Rebecca Elise (Fall into My Heart (Subzero, #1))
I’m having my lunch when I hear a familiar hoarse shout, ‘Oy Tony!’ I whip round, damaging my neck further, to see Michael Gambon in the lunch queue. … Gambon tells me the story of Olivier auditioning him at the Old Vic in 1962. His audition speech was from Richard III. ‘See, Tone, I was thick as two short planks then and I didn’t know he’d had a rather notable success in the part. I was just shitting myself about meeting the Great Man. He sussed how green I was and started farting around.’ As reported by Gambon, their conversation went like this: Olivier: ‘What are you going to do for me?’ Gambon: ‘Richard the Third.’ Olivier: ‘Is that so. Which part?’ Gambon: ‘Richard the Third.’ Olivier: ‘Yes, but which part?’ Gambon: ‘Richard the Third.’ Olivier: ‘Yes, I understand that, but which part?’ Gambon: ‘Richard the Third.’ Olivier: ‘But which character? Catesby? Ratcliffe? Buckingham’s a good part …’ Gambon: ‘Oh I see, beg your pardon, no, Richard the Third.’ Olivier: ‘What, the King? Richard?’ Gambon: ‘ — the Third, yeah.’ Olivier: “You’ve got a fucking cheek, haven’t you?’ Gambon: ‘Beg your pardon?’ Olivier: ‘Never mind, which part are you going to do?’ Gambon: ‘Richard the Third.’ Olivier: ‘Don’t start that again. Which speech?’ Gambon: ‘Oh I see, beg your pardon, “Was every woman in this humour woo’d.”‘ Olivier: ‘Right. Whenever you’re ready.’ Gambon: ‘ “Was ever woman in this humour woo’d –” ‘ Olivier: ‘Wait. Stop. You’re too close. Go further away. I need to see the whole shape, get the full perspective.’ Gambon: ‘Oh I see, beg your pardon …’ Gambon continues, ‘So I go over to the far end of the room, Tone, thinking that I’ve already made an almighty tit of myself, so how do I save the day? Well I see this pillar and I decide to swing round it and start the speech with a sort of dramatic punch. But as I do this my ring catches on a screw and half my sodding hand gets left behind. I think to myself, “Now I mustn’t let this throw me since he’s already got me down as a bit of an arsehole”, so I plough on … “Was ever woman in this humour woo’d –”‘ Olivier: ‘Wait. Stop. What’s the blood?’ Gambon: ‘Nothing, nothing, just a little gash, I do beg your pardon …’ A nurse had to be called and he suffered the indignity of being given first aid with the greatest actor in the world passing the bandages. At last it was done. Gambon: ‘Shall I start again?’ Olivier: ‘No. I think I’ve got a fair idea how you’re going to do it. You’d better get along now. We’ll let you know.’ Gambon went back to the engineering factory in Islington where he was working. At four that afternoon he was bent over his lathe, working as best as he could with a heavily bandaged hand, when he was called to the phone. It was the Old Vic. ‘It’s not easy talking on the phone, Tone. One, there’s the noise of the machinery. Two, I have to keep my voice down ’cause I’m cockney at work and posh with theatre people. But they offer me a job, spear-carrying, starting immediately. I go back to my work-bench, heart beating in my chest, pack my tool-case, start to go. The foreman comes up, says, “Oy, where you off to?” “I’ve got bad news,” I say, “I’ve got to go.” He says, “Why are you taking your tool box?” I say, “I can’t tell you, it’s very bad news, might need it.” And I never went back there, Tone. Home on the bus, heart still thumping away. A whole new world ahead. We tend to forget what it felt like in the beginning.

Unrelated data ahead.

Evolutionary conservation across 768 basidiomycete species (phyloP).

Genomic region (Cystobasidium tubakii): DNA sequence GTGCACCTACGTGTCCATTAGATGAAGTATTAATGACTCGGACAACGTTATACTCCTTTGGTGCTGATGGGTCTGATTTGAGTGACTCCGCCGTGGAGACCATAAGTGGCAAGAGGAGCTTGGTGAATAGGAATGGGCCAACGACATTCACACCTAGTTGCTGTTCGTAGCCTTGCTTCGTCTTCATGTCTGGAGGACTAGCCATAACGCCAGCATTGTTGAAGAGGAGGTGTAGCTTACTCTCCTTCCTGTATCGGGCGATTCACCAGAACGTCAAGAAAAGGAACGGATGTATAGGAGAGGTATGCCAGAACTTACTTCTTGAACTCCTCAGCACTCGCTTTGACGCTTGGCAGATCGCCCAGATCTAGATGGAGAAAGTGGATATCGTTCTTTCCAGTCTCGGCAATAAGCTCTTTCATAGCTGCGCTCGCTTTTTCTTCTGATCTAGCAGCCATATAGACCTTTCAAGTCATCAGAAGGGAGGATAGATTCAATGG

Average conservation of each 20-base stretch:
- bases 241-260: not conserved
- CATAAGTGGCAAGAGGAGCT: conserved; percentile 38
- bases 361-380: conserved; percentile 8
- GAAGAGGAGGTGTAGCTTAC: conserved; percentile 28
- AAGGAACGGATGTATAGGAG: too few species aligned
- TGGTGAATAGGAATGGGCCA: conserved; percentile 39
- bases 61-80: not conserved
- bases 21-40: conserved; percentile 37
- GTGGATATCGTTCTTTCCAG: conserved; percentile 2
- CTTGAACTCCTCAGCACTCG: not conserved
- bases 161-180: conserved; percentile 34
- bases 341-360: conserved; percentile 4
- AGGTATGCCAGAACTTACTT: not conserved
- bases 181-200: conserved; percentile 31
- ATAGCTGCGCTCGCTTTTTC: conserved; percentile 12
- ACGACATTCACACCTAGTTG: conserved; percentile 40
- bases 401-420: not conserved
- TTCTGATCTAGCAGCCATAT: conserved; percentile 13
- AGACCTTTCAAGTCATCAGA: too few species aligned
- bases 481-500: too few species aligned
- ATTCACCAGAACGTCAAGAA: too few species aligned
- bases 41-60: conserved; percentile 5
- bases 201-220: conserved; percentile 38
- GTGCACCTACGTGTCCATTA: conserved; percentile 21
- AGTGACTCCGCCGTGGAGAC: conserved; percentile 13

Antony Sher (Year of the King: An Actor's Diary and Sketchbook)